A new version of the equipment developed in Brazil – Solar-T – will be sent to the International Space Station (ISS) to measure solar eruptions. It is believed that Sun-THz, the name given to the new photometric telescope, will be launched in 2022 on one of the missions to the ISS and will remain there to take consistent measurements.
The photometric telescope operates at a frequency of 0.2 to 15 THz, which can only be measured from space. Alongside that, another telescope – HATS – will be installed in Argentina. This tool, which will be ready in 2020, will operate at a frequency of 15 THz on earth. HATS is being built as part of a thematic project led by Guillermo Gimenez de Castro, a professor at the CRAAM at Presbyterian University (UPM), a professor at the Macradio Astrophysical and Astrophysical Center.
The equipment is part of the theme presented during the session given by Gimenez de Castro at FAPESP Week London, February 11-12, 2019.
The researcher explained that sunbursts or eruptions are phenomena that appear on the surface of the Sun and cause high levels of radiation in the cosmic space.
Sun THz is an advanced version of Solar-T, a dual photometric telescope launched in 2016 by NASA in Antarctica in the stratospheric balloon that flew 12 days at an altitude of 40,000 meters.
Solar-T captures the energy emitted by solar eruptions at two unprecedented frequencies: from 3 to 7 Terzers (THz) that correspond to a remote infrared radiation segment. Solar-T was designed and built in Brazil by CRAAM researchers along with colleagues from the Center for Semiconductor Components at the University of Campinas (UNICAMP).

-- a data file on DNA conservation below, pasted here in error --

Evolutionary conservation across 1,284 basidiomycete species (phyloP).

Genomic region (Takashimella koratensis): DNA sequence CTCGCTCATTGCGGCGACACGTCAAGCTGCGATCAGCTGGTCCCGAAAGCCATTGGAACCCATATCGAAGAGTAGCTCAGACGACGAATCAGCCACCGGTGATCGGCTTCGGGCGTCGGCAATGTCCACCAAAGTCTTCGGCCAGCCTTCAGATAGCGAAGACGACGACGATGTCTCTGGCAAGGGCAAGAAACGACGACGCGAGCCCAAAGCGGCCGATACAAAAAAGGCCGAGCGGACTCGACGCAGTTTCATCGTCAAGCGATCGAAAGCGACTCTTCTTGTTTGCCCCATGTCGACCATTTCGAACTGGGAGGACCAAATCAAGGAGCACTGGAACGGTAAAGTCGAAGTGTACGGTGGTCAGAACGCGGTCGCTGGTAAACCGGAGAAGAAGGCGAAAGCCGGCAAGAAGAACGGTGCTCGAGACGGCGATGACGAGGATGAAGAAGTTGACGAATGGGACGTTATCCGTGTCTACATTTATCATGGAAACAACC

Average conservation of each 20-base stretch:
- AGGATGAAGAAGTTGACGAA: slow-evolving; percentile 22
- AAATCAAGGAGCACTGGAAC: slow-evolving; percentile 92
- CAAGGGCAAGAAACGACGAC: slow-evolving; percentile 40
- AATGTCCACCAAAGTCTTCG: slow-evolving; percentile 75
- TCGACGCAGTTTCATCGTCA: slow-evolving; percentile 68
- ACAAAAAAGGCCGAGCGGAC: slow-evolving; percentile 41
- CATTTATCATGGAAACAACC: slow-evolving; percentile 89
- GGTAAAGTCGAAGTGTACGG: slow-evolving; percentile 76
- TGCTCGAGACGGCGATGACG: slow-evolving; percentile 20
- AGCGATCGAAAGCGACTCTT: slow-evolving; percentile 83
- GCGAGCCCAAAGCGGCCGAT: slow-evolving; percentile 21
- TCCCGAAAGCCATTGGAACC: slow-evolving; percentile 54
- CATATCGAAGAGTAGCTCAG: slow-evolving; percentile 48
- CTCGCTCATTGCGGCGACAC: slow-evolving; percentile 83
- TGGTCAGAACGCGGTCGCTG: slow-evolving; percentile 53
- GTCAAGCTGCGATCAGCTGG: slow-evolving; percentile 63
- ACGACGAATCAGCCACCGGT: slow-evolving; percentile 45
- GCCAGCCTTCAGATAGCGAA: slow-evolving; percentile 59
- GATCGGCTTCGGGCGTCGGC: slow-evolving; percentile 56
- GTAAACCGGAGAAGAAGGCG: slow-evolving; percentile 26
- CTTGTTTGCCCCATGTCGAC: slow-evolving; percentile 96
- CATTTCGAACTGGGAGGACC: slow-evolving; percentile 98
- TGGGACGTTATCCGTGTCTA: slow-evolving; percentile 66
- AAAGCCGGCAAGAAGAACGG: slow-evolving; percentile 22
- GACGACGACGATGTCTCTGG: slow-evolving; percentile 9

The development was possible thanks to the Thematic Project and the FAPESP Regular Research Grant. Chief investigator for both was Pierre Kaufman, CRAAM researcher and one of Brazil's radio astronomy pioneers who died in 2017.
The new equipment, with Kaufmann as one of its creators, will be the product of a partnership with the Lebedev Physics Institute in Russia.
"The idea now is to use a set of full-range meters from 0.2 THz to 15 THz," said Gimenez de Castro.
Most of the new photometric telescope will be built in Russia, but there will be parts manufactured in Brazil, such as the equipment that will be used to calibrate the entire instrument.
"The technology and concept behind the telescope have been developed here [in Brazil], The Russians liked the idea and reproduced it and added more elements. We are working on the latest technologies. Forty years ago, the most important thing about what can be done is 100 giggazers. With the results achieved over the years, we are looking for higher frequencies and prospects for the future are good, "said the researcher.
The future of the equipment is in the graphene sensors. Highly sensitive to terrestrial frequencies, graphone sensors can detect polarization and regulate electronically.
Currently, experiments are being carried out to create these detectors at the Center for Advanced Research on Graphite, Nanomaterials and Nanotechnology (MackGraphe) at McKenzie Presbyterian University, funded by FAPESP.
The project also enjoys cooperation from the University of Glasgow as part of the doctoral work of Jordi Tuneu Serra, who is currently taking part in FAPESP-funded PhD studies abroad and also attending FAPESP Week London.
Fundacao de Amparo and Pesquisa to Estado de Sao Paulo